Third Avenue Focused Credit Fund
A firm founded by legendary vulture investor Martin Whitman is barring investor withdrawals while it liquidates its high-yield bond fund, an unusual move that highlights the severity of the monthslong junk-bond plunge that has swept Wall Street.
The decision by Third Avenue Management LLC means investors in the $789 million Third Avenue Focused Credit Fund may not receive all their money back for months, if not more.
Third Avenue said poor bond-market trading conditions made it almost impossible to raise sufficient cash to meet redemption demands from investors without resorting to fire sales of assets. The move at Third Avenue Focused Credit Fund is intended to facilitate an orderly liquidation of the fund, which recently had $789 million in assets, down from more than $2.4 billion earlier this year. It comes amid redemption requests at the fund and reduced liquidity in some parts of the bond market.
The move at the Third Avenue mutual fund comes at a time of widespread uneasiness about holdings of hard-to-sell securities in funds that trade daily or intraday.
Third Avenue CEO Leaves Firm After Collapse of Focused Credit Fund
Third Avenue Management LLC has parted ways with Chief Executive Officer David Barse after the collapse of the company’s Focused Credit bond fund last week. The collapse of Third Avenue’s Focused Credit Fund jolted Wall Street and renewed worries about the difficulty of trading securities on the U.S. bond market. New York-based Third Avenue is a relatively small investment manager with fund assets that totaled $10 billion at the beginning of the year.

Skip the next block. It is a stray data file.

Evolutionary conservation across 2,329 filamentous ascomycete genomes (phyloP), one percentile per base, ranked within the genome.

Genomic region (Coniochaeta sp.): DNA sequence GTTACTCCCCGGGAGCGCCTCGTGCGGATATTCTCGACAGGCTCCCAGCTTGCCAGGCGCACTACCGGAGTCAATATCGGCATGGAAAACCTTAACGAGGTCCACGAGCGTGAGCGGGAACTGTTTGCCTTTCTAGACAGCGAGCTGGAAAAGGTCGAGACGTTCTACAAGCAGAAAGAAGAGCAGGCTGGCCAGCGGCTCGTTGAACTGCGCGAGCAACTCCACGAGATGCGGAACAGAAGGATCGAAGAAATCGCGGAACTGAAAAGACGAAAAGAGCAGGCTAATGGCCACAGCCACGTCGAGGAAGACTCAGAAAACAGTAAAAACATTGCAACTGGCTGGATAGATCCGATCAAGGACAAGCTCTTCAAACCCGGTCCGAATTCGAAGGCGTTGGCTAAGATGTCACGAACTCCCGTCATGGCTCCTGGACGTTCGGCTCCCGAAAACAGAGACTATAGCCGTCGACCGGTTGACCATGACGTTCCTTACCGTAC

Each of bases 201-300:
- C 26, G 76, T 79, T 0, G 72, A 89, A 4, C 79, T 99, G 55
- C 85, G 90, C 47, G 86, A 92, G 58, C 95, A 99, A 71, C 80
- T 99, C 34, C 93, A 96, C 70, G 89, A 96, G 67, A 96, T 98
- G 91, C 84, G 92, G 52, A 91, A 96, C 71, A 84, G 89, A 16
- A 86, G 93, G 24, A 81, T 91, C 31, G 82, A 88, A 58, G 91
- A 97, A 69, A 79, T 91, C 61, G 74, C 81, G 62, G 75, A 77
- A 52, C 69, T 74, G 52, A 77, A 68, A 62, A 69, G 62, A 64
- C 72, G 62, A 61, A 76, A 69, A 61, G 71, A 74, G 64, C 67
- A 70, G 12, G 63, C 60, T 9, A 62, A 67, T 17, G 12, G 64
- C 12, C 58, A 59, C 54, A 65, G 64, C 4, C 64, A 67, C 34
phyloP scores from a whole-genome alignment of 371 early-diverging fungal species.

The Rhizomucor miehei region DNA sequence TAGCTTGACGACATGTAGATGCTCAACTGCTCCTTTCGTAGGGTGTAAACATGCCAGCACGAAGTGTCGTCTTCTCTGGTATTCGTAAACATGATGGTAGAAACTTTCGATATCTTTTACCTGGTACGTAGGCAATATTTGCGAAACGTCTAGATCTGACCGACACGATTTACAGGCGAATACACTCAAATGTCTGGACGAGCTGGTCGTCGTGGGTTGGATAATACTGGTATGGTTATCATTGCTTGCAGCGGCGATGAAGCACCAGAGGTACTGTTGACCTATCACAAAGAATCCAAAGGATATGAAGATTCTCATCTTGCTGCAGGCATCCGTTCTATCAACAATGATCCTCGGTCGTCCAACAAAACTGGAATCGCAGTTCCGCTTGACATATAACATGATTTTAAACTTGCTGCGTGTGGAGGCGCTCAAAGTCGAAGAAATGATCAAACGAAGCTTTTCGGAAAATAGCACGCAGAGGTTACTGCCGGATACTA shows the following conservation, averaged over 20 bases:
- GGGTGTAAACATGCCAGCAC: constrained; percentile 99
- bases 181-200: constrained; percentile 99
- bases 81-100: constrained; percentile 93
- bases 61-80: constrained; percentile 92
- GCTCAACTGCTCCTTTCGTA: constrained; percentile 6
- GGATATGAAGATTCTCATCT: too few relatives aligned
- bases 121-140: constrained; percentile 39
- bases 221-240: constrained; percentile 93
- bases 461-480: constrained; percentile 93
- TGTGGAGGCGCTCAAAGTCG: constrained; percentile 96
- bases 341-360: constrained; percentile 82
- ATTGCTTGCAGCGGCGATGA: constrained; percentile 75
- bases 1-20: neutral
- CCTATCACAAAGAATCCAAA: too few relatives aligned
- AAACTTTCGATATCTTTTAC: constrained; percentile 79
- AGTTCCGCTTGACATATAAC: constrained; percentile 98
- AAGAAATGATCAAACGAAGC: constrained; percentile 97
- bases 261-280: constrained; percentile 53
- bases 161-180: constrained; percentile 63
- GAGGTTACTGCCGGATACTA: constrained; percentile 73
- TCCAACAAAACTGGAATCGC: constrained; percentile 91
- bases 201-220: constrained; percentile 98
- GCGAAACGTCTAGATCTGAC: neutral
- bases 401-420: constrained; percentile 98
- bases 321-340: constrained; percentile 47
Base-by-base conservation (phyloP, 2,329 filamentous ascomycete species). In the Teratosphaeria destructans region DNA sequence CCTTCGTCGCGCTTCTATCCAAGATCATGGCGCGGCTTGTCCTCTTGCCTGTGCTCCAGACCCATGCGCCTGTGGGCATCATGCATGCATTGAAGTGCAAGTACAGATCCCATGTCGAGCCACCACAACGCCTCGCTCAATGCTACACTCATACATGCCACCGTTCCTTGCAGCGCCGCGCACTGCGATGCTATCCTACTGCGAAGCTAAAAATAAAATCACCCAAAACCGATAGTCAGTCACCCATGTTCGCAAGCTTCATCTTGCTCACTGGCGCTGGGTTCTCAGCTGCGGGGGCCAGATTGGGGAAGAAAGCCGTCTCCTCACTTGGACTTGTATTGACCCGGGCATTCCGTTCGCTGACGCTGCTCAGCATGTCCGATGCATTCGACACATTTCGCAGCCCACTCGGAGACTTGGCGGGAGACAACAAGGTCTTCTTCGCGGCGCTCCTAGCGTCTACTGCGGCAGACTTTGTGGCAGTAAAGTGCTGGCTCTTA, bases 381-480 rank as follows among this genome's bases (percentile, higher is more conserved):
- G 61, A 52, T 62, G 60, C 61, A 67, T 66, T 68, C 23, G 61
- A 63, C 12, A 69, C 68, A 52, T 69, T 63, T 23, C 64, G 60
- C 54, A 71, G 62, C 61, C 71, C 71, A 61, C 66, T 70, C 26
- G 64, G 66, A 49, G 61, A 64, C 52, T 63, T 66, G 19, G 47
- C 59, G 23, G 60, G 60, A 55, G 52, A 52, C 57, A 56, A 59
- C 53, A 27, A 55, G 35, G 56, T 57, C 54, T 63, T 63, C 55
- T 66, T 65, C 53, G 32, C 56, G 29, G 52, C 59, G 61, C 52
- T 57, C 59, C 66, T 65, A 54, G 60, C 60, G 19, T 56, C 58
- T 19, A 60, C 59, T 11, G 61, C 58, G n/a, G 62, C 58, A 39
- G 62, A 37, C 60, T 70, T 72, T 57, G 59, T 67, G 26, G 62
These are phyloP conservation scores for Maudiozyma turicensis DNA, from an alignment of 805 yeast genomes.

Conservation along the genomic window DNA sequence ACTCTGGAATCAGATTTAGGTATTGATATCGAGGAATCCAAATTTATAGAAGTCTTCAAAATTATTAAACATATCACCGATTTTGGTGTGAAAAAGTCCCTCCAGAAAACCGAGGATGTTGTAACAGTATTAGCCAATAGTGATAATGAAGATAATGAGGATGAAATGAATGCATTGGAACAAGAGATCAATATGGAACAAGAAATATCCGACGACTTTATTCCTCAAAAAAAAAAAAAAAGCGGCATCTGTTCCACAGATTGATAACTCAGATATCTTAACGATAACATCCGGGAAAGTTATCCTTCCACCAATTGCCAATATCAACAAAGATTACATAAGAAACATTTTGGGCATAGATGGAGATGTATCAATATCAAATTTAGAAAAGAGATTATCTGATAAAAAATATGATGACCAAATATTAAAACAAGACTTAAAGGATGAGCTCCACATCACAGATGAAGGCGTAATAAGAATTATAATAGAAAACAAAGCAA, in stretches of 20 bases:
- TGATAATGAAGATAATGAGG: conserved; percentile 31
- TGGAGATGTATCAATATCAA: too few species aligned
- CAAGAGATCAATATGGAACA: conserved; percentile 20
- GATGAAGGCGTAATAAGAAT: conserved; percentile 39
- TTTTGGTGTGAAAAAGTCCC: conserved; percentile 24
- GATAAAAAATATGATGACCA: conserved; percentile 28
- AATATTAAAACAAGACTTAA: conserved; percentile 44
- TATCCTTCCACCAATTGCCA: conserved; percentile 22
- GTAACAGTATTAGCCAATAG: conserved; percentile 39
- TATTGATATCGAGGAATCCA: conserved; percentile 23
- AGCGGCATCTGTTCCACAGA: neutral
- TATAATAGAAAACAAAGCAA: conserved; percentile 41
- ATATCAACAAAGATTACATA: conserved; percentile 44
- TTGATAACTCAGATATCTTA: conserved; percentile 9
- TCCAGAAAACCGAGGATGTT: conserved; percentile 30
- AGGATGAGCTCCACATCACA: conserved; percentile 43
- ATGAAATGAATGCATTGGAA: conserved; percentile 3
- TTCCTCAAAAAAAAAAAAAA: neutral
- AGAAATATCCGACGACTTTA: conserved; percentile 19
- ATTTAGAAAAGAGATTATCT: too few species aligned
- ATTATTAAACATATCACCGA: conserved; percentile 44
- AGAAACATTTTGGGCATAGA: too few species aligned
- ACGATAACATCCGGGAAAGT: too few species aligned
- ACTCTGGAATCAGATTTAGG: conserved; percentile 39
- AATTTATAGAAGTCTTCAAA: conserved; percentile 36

Third Avenue’s Focused Credit Fund was overwhelmed with heavy losses and surging investor net withdrawals, forcing its CEO David Barse to abruptly liquidate the fund and block redemptions.
The redemptions and losses over the past year cut the size of the Third Avenue Focused Credit Fund to $789 million from nearly $3 billion. Run by Tom Lapointe, the fund bet on distressed situations, such as the bankruptcy-related claims of Lehman Brothers.
The blow-up of the Focused Credit Fund was the biggest mutual fund failure since the financial crisis.